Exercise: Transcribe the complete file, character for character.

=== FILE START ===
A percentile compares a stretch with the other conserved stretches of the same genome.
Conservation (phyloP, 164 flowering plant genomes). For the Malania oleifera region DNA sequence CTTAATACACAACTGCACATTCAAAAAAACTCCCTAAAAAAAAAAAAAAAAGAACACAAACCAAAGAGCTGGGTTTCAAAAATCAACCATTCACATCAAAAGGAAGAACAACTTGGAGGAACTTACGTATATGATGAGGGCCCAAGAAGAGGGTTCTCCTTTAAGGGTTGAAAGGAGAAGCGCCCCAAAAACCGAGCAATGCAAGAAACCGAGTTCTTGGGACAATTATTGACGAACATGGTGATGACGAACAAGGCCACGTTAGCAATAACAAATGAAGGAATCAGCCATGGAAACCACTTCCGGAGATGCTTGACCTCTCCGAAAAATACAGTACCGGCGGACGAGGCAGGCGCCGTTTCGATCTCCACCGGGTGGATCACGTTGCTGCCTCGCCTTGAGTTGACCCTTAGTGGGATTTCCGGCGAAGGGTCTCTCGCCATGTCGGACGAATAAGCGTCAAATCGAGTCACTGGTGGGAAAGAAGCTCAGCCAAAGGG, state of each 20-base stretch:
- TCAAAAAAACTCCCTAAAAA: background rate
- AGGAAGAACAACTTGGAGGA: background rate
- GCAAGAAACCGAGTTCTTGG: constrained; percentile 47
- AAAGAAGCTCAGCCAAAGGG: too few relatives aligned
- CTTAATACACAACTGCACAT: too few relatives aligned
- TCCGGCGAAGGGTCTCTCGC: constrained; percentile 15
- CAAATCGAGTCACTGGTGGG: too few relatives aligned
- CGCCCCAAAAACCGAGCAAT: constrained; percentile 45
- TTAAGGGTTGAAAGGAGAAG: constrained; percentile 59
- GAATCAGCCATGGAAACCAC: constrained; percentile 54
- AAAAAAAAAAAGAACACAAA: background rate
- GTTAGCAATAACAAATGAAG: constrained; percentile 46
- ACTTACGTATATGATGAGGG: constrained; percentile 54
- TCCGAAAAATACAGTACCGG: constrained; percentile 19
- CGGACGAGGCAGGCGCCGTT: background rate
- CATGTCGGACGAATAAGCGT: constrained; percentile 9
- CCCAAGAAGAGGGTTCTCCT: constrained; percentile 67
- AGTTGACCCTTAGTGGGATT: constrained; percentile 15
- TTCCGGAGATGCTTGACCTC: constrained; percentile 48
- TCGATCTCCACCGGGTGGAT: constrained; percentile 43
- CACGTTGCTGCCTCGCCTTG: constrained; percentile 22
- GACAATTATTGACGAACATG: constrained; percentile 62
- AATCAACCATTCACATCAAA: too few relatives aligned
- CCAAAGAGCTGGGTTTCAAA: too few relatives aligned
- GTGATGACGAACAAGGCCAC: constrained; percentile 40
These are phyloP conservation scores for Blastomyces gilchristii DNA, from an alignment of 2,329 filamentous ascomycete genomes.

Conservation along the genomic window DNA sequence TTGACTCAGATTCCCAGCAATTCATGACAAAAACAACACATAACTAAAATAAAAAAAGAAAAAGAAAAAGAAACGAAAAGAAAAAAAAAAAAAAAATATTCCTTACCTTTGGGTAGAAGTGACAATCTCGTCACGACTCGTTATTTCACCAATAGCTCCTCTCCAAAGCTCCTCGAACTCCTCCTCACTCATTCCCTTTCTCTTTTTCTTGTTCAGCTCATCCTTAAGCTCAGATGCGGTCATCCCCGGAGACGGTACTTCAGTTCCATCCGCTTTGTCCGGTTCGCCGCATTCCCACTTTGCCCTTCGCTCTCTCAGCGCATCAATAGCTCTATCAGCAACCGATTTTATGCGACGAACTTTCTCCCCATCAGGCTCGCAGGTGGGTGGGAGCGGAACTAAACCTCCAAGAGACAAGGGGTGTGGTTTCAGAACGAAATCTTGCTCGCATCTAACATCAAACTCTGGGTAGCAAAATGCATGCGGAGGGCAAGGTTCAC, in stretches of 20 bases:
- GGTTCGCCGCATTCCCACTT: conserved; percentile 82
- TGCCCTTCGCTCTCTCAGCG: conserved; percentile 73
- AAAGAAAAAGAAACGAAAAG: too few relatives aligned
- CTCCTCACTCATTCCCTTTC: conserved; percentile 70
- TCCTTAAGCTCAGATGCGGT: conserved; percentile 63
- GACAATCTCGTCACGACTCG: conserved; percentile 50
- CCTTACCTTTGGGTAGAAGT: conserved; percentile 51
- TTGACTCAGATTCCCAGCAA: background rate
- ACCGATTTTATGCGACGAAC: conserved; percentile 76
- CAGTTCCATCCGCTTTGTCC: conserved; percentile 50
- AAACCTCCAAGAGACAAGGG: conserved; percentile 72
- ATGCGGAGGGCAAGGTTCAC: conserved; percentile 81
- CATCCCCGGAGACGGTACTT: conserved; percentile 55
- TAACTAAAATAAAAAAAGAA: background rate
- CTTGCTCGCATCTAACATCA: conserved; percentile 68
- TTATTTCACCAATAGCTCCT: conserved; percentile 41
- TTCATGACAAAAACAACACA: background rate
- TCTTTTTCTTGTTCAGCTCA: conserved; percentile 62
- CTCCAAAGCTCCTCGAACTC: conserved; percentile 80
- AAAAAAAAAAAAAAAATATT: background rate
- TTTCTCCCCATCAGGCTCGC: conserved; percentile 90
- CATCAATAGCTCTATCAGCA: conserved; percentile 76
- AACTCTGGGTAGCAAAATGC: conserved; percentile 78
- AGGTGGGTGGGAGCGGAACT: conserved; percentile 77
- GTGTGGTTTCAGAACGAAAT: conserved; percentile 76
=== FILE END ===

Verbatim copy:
A percentile compares a stretch with the other conserved stretches of the same genome.
Conservation (phyloP, 164 flowering plant genomes). For the Malania oleifera region DNA sequence CTTAATACACAACTGCACATTCAAAAAAACTCCCTAAAAAAAAAAAAAAAAGAACACAAACCAAAGAGCTGGGTTTCAAAAATCAACCATTCACATCAAAAGGAAGAACAACTTGGAGGAACTTACGTATATGATGAGGGCCCAAGAAGAGGGTTCTCCTTTAAGGGTTGAAAGGAGAAGCGCCCCAAAAACCGAGCAATGCAAGAAACCGAGTTCTTGGGACAATTATTGACGAACATGGTGATGACGAACAAGGCCACGTTAGCAATAACAAATGAAGGAATCAGCCATGGAAACCACTTCCGGAGATGCTTGACCTCTCCGAAAAATACAGTACCGGCGGACGAGGCAGGCGCCGTTTCGATCTCCACCGGGTGGATCACGTTGCTGCCTCGCCTTGAGTTGACCCTTAGTGGGATTTCCGGCGAAGGGTCTCTCGCCATGTCGGACGAATAAGCGTCAAATCGAGTCACTGGTGGGAAAGAAGCTCAGCCAAAGGG, state of each 20-base stretch:
- TCAAAAAAACTCCCTAAAAA: background rate
- AGGAAGAACAACTTGGAGGA: background rate
- GCAAGAAACCGAGTTCTTGG: constrained; percentile 47
- AAAGAAGCTCAGCCAAAGGG: too few relatives aligned
- CTTAATACACAACTGCACAT: too few relatives aligned
- TCCGGCGAAGGGTCTCTCGC: constrained; percentile 15
- CAAATCGAGTCACTGGTGGG: too few relatives aligned
- CGCCCCAAAAACCGAGCAAT: constrained; percentile 45
- TTAAGGGTTGAAAGGAGAAG: constrained; percentile 59
- GAATCAGCCATGGAAACCAC: constrained; percentile 54
- AAAAAAAAAAAGAACACAAA: background rate
- GTTAGCAATAACAAATGAAG: constrained; percentile 46
- ACTTACGTATATGATGAGGG: constrained; percentile 54
- TCCGAAAAATACAGTACCGG: constrained; percentile 19
- CGGACGAGGCAGGCGCCGTT: background rate
- CATGTCGGACGAATAAGCGT: constrained; percentile 9
- CCCAAGAAGAGGGTTCTCCT: constrained; percentile 67
- AGTTGACCCTTAGTGGGATT: constrained; percentile 15
- TTCCGGAGATGCTTGACCTC: constrained; percentile 48
- TCGATCTCCACCGGGTGGAT: constrained; percentile 43
- CACGTTGCTGCCTCGCCTTG: constrained; percentile 22
- GACAATTATTGACGAACATG: constrained; percentile 62
- AATCAACCATTCACATCAAA: too few relatives aligned
- CCAAAGAGCTGGGTTTCAAA: too few relatives aligned
- GTGATGACGAACAAGGCCAC: constrained; percentile 40
These are phyloP conservation scores for Blastomyces gilchristii DNA, from an alignment of 2,329 filamentous ascomycete genomes.

Conservation along the genomic window DNA sequence TTGACTCAGATTCCCAGCAATTCATGACAAAAACAACACATAACTAAAATAAAAAAAGAAAAAGAAAAAGAAACGAAAAGAAAAAAAAAAAAAAAATATTCCTTACCTTTGGGTAGAAGTGACAATCTCGTCACGACTCGTTATTTCACCAATAGCTCCTCTCCAAAGCTCCTCGAACTCCTCCTCACTCATTCCCTTTCTCTTTTTCTTGTTCAGCTCATCCTTAAGCTCAGATGCGGTCATCCCCGGAGACGGTACTTCAGTTCCATCCGCTTTGTCCGGTTCGCCGCATTCCCACTTTGCCCTTCGCTCTCTCAGCGCATCAATAGCTCTATCAGCAACCGATTTTATGCGACGAACTTTCTCCCCATCAGGCTCGCAGGTGGGTGGGAGCGGAACTAAACCTCCAAGAGACAAGGGGTGTGGTTTCAGAACGAAATCTTGCTCGCATCTAACATCAAACTCTGGGTAGCAAAATGCATGCGGAGGGCAAGGTTCAC, in stretches of 20 bases:
- GGTTCGCCGCATTCCCACTT: conserved; percentile 82
- TGCCCTTCGCTCTCTCAGCG: conserved; percentile 73
- AAAGAAAAAGAAACGAAAAG: too few relatives aligned
- CTCCTCACTCATTCCCTTTC: conserved; percentile 70
- TCCTTAAGCTCAGATGCGGT: conserved; percentile 63
- GACAATCTCGTCACGACTCG: conserved; percentile 50
- CCTTACCTTTGGGTAGAAGT: conserved; percentile 51
- TTGACTCAGATTCCCAGCAA: background rate
- ACCGATTTTATGCGACGAAC: conserved; percentile 76
- CAGTTCCATCCGCTTTGTCC: conserved; percentile 50
- AAACCTCCAAGAGACAAGGG: conserved; percentile 72
- ATGCGGAGGGCAAGGTTCAC: conserved; percentile 81
- CATCCCCGGAGACGGTACTT: conserved; percentile 55
- TAACTAAAATAAAAAAAGAA: background rate
- CTTGCTCGCATCTAACATCA: conserved; percentile 68
- TTATTTCACCAATAGCTCCT: conserved; percentile 41
- TTCATGACAAAAACAACACA: background rate
- TCTTTTTCTTGTTCAGCTCA: conserved; percentile 62
- CTCCAAAGCTCCTCGAACTC: conserved; percentile 80
- AAAAAAAAAAAAAAAATATT: background rate
- TTTCTCCCCATCAGGCTCGC: conserved; percentile 90
- CATCAATAGCTCTATCAGCA: conserved; percentile 76
- AACTCTGGGTAGCAAAATGC: conserved; percentile 78
- AGGTGGGTGGGAGCGGAACT: conserved; percentile 77
- GTGTGGTTTCAGAACGAAAT: conserved; percentile 76